On this occasion, Sir Richard Musgrave observes, “ if the aboriginal Irish lament the settlement of the English in Ireland, all its loyal inhabitants have to deplore that they introduced popery into it, as it has been a constant source of disaffection, and has produced insuperable calamities in it. It is not the object nor the wish of the writer of the following pages,” adds he, “to disparage Ireland, or its inhabitants, the former in point of soil and climate, the latter, in their intellectual and corporeal powers, being deservedly esteemed among the

finest works of the creation; but to evince the truth of that maxim, that an imperium in imperio, or two separate sovereign powers, civil and ecclesiastical, cannot coexist in the same state without perpetual collision, producing discord and rebellion; and that

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the only remedy for the calamities attendant on such a state is either the extinction of one power, or the milder procedure of incorporating with the other. The latter mode has been adopted in Ireland: abstract reason must approve, and experience will demonstrate the measure to be founded in the truest wisdom."

Sir Richard describes the people of Ireland as in a most deplorable state on the arrival of the English. Their num- : bers, indeed, according to Sir William Petty, did not exceed 300,000 souls, dispersed over more than twelve millions of acres. The country was overrun with forests, or infested with bogs; while in all the arts of civilised life, the natives were but little superior to the Indians of North America. Their Brehon laws were calculated to make them savage, and to keep them so, as they rendered the enjoyment of life and property insecure. Their kings, or princes, too, did not succeed each other by hereditary descent, or any fixed principles, but by force of arms.

Our Irish baronet, from these considerations, seems to think that " it was a peculiar favour from Heaven to send a civilised people among them, nor did the wiser part,” adds he, “ seem insensible to it; for Matth. Paris tells us that, at a council at Lismore, they gratefully received the laws of England, and swore to obey them, which included their allegiance to the Crown of England.” But he himself is obliged to add, that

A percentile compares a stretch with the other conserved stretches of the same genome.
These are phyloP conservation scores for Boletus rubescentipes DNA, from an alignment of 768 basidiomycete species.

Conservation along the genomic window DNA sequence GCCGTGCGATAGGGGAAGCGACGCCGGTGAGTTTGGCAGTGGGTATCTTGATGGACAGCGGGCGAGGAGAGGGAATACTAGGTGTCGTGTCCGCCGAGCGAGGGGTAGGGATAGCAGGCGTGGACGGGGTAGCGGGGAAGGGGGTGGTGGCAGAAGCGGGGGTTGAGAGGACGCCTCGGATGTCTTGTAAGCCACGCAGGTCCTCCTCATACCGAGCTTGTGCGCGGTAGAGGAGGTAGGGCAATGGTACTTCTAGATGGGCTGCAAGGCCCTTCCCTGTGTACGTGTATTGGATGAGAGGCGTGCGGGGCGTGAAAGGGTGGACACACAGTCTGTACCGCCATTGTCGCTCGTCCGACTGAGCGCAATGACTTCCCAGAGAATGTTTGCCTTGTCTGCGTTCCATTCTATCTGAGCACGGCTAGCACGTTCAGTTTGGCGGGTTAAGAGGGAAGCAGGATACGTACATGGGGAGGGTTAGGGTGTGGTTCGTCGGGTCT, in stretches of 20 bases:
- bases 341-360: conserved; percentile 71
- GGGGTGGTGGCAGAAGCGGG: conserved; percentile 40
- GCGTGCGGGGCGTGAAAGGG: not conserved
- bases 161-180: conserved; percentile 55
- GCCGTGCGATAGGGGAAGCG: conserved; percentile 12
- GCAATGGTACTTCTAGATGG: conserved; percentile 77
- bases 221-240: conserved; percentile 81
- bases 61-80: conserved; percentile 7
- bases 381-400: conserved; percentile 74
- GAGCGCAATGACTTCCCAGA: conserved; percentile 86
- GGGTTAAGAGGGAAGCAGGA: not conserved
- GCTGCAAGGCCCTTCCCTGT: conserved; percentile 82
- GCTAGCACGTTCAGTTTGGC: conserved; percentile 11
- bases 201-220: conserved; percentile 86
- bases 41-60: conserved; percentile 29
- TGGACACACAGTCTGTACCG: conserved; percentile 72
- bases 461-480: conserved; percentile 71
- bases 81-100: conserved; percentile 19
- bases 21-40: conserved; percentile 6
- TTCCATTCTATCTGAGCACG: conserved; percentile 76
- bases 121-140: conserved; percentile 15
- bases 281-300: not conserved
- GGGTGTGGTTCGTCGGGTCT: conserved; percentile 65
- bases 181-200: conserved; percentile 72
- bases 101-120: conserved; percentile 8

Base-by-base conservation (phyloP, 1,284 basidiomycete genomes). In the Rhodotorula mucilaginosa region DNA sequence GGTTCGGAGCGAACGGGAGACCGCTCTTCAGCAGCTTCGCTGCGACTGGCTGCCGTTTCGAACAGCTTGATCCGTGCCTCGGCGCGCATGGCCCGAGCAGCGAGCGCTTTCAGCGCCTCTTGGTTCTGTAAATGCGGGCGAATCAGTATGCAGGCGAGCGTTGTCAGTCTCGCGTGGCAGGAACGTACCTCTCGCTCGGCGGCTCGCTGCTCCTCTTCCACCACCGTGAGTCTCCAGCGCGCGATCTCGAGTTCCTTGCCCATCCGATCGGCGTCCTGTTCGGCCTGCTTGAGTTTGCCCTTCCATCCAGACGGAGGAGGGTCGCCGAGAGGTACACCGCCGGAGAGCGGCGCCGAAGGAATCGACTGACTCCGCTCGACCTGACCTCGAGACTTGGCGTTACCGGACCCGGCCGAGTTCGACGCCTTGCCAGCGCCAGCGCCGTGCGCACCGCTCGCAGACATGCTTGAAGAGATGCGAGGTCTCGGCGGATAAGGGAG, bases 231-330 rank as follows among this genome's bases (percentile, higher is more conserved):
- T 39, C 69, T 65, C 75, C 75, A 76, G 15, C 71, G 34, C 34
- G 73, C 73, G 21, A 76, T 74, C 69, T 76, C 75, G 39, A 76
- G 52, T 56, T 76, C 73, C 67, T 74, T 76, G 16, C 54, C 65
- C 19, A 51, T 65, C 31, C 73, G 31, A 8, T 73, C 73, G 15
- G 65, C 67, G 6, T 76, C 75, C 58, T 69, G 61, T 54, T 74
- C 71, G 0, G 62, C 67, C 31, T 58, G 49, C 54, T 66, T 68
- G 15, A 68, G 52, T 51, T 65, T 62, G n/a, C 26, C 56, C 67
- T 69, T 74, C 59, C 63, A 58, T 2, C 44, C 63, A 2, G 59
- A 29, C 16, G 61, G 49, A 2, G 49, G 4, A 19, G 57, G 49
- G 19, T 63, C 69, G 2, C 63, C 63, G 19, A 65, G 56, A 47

as soon as Henry II. returned, they rejected the laws, violated their allegiance, and ran into rebellion : which excluded them from the benefit of them."

By way of impressing a horror of the Church of Rome on his countrymen, the author now enters into an historical detail of its abuses. As the popes found themselves unable to maintain their immense power, great wealth, and extensive territories; the moment that reason had reassumed her empire they resolved, we are told, to erect a system of terror in the bosom of every state, by a device, the ingenuity of which could be equalled by nothing but its monstrous iniquity. Accordingly, Pope Innocent III., in 1215, procured certain ordi


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nances, to be agreed to by the fourth council of Lateran, purporting:

1. That heretics of every kind, against the true orthodox faith shall be condemned, and on not proving their innocence, shall be excommunicated, and their effects confiscated. • 2. All secular powers shall be compelled by ecclesiastical censures, to take an oath to extirpate, within their respective territories, such of their subjects as shall be condemned as heretics by the Church; but if any prince shall refuse, let him be excommunicated, and on omitting to make satisfaction in one year, let it be notified to the sovereign pontiff, that he may absolve his subjects from their oaths of allegiance, and transfer his territories to any other catholic prince.